• Follow Us

  • Leaf Spring Tech: Shackle Length & Shackle Angle

    Leaf spring suspension is one of the oldest forms of vehicle suspension. You'll find leaf springs on the first production of Jeeps, Land Cruisers and Scouts. Today, most trucks and many SUVs still use leaf spring technology.

    It's good to understand the basics of leaf springs when it comes time to modifying or lifting your truck for off road use. Replacement leaf spring shackles are an inexpensive method for increasing ground clearance.

    One of the most commonly asked questions is: How much lift will longer shackles yield? Every 1" increased shackle length will result in 1/2" of lift. For example: if your truck has 3.5" factory shackles and you installed 5.5" long shackles, you'll gain 1" of lift (2" longer shackle x 50% = 1" lift). Why do you only gain 1/2" lift for 1" increase in shackle length? Simple, you're only lifting 1 side of the spring (ie 50%).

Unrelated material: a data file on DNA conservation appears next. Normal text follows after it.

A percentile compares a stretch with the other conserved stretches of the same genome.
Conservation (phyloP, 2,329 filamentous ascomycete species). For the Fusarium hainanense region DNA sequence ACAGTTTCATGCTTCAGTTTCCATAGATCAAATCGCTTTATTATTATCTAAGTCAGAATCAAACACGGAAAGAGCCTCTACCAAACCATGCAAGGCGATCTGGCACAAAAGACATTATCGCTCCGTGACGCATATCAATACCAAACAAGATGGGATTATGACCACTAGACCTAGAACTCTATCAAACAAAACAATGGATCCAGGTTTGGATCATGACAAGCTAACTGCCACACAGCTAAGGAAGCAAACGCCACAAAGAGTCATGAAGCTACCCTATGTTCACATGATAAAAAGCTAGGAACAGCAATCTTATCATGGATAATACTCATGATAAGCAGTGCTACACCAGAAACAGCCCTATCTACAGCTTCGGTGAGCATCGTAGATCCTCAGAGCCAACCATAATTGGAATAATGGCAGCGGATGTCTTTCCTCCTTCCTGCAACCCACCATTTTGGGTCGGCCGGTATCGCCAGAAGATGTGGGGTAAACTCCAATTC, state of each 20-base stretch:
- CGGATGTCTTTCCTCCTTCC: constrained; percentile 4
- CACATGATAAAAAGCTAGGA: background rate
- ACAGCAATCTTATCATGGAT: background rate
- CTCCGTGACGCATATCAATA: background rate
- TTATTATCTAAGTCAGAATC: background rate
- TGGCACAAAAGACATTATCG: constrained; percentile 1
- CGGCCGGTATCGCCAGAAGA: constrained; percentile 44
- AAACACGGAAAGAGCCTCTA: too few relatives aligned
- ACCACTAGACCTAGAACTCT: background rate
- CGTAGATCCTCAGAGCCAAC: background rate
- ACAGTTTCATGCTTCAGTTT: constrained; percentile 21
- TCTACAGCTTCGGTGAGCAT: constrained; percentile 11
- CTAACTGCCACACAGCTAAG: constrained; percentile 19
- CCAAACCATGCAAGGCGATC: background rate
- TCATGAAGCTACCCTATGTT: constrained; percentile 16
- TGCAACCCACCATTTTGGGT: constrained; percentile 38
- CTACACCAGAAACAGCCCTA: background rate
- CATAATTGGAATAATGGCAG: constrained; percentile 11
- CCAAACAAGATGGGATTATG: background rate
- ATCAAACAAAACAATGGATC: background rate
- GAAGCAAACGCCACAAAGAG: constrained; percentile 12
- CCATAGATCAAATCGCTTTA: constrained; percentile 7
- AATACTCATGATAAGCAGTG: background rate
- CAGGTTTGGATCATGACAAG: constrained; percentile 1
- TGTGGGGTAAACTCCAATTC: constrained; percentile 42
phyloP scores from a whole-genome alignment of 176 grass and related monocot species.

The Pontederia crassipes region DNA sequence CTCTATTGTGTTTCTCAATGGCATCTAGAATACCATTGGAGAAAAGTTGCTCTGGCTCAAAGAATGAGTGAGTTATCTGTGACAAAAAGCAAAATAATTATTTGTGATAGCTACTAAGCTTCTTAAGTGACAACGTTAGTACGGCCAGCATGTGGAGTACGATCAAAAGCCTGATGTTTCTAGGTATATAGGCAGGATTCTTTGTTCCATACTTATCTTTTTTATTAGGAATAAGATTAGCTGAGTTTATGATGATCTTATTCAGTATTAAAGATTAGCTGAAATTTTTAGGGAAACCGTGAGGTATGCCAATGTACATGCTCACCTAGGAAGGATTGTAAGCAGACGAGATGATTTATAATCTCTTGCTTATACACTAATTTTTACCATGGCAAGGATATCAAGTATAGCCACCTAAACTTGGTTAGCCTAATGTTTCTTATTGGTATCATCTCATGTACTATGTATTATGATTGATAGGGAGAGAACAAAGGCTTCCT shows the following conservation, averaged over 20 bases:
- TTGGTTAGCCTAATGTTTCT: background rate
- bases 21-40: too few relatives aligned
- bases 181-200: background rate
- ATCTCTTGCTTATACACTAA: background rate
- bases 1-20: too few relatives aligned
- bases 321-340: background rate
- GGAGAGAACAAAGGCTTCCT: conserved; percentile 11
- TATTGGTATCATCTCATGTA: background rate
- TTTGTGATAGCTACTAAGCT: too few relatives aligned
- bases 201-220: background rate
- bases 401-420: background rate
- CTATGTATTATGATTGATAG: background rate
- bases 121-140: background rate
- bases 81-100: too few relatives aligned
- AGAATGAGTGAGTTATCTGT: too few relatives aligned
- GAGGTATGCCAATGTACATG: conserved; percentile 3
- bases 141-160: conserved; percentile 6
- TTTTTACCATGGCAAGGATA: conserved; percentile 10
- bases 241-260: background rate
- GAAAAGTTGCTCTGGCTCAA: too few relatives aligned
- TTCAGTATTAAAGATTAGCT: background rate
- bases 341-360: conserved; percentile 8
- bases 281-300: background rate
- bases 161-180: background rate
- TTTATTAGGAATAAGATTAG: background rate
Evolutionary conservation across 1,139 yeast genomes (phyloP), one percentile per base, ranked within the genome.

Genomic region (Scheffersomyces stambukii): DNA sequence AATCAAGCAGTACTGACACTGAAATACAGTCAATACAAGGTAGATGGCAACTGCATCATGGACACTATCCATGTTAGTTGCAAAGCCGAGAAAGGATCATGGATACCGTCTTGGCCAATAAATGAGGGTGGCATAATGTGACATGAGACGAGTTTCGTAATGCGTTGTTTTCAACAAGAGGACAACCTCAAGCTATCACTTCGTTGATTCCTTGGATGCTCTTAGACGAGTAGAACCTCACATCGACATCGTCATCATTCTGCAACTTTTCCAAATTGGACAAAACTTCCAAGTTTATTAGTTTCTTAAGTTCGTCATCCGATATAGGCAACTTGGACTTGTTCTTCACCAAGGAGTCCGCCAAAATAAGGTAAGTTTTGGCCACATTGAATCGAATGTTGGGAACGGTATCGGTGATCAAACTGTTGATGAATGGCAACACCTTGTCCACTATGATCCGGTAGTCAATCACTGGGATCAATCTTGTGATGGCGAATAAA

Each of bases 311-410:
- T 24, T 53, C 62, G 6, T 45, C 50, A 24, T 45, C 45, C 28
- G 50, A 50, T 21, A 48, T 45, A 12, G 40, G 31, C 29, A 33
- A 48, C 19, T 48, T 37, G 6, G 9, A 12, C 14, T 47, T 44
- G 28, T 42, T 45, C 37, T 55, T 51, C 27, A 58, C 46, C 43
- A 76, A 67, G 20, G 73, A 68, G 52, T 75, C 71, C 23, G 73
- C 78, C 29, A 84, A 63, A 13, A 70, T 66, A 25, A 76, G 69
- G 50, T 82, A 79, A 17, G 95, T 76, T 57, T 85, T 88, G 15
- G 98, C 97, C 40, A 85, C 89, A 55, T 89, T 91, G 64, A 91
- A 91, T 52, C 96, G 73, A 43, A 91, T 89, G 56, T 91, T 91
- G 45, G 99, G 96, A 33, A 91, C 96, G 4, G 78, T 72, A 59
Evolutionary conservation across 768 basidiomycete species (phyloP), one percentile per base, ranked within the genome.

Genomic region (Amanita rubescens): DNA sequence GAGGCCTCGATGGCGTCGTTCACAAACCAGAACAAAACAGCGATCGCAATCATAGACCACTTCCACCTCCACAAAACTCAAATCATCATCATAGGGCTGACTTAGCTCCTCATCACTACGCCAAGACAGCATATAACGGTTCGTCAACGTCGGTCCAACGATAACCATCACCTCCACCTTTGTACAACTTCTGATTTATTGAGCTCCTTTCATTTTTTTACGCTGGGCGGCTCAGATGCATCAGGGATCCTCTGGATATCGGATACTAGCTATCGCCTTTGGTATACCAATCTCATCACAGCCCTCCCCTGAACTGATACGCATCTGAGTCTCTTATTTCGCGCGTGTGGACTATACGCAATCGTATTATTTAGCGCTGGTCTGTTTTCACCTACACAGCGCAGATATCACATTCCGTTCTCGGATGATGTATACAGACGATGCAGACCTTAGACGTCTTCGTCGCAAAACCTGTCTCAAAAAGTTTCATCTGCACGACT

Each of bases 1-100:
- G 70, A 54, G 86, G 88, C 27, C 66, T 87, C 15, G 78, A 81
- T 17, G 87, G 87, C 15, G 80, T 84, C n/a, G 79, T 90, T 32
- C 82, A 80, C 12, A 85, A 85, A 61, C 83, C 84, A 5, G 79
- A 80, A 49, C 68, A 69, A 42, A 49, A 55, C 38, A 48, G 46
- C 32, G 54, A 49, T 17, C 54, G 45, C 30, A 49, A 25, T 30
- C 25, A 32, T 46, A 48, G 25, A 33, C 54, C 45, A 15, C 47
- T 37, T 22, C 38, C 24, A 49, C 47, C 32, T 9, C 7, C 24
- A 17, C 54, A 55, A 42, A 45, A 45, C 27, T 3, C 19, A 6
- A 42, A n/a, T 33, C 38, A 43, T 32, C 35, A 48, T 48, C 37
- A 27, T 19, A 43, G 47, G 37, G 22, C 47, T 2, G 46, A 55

The other common mistake when replacing leaf springs is proper shackle angle. Increasing or decreasing your shackle angle will have a dramatic effect on how your suspension functions including: spring flex, compression, handling and ride quality.

    The above picture is an example of poor shackle angle. As you can see the shackle angle is very low which has several negative effects: 1. Springs bottom out easily over bumps. 2. Soft ride handling on corners. 3. Somewhat limited spring flex.

    The above picture is an example of proper shackle angle. Correcting the shackle angle drastically improved the ride handling.

    How do you know the correct shackle angle? This can be achieved by drawing an imaginary line through the middle of both spring eyes and making a 90 degree angle. The angle can be increased or decreased slightly to change spring rate.

    Click below to share your leaf spring knowledge and experience on the forum.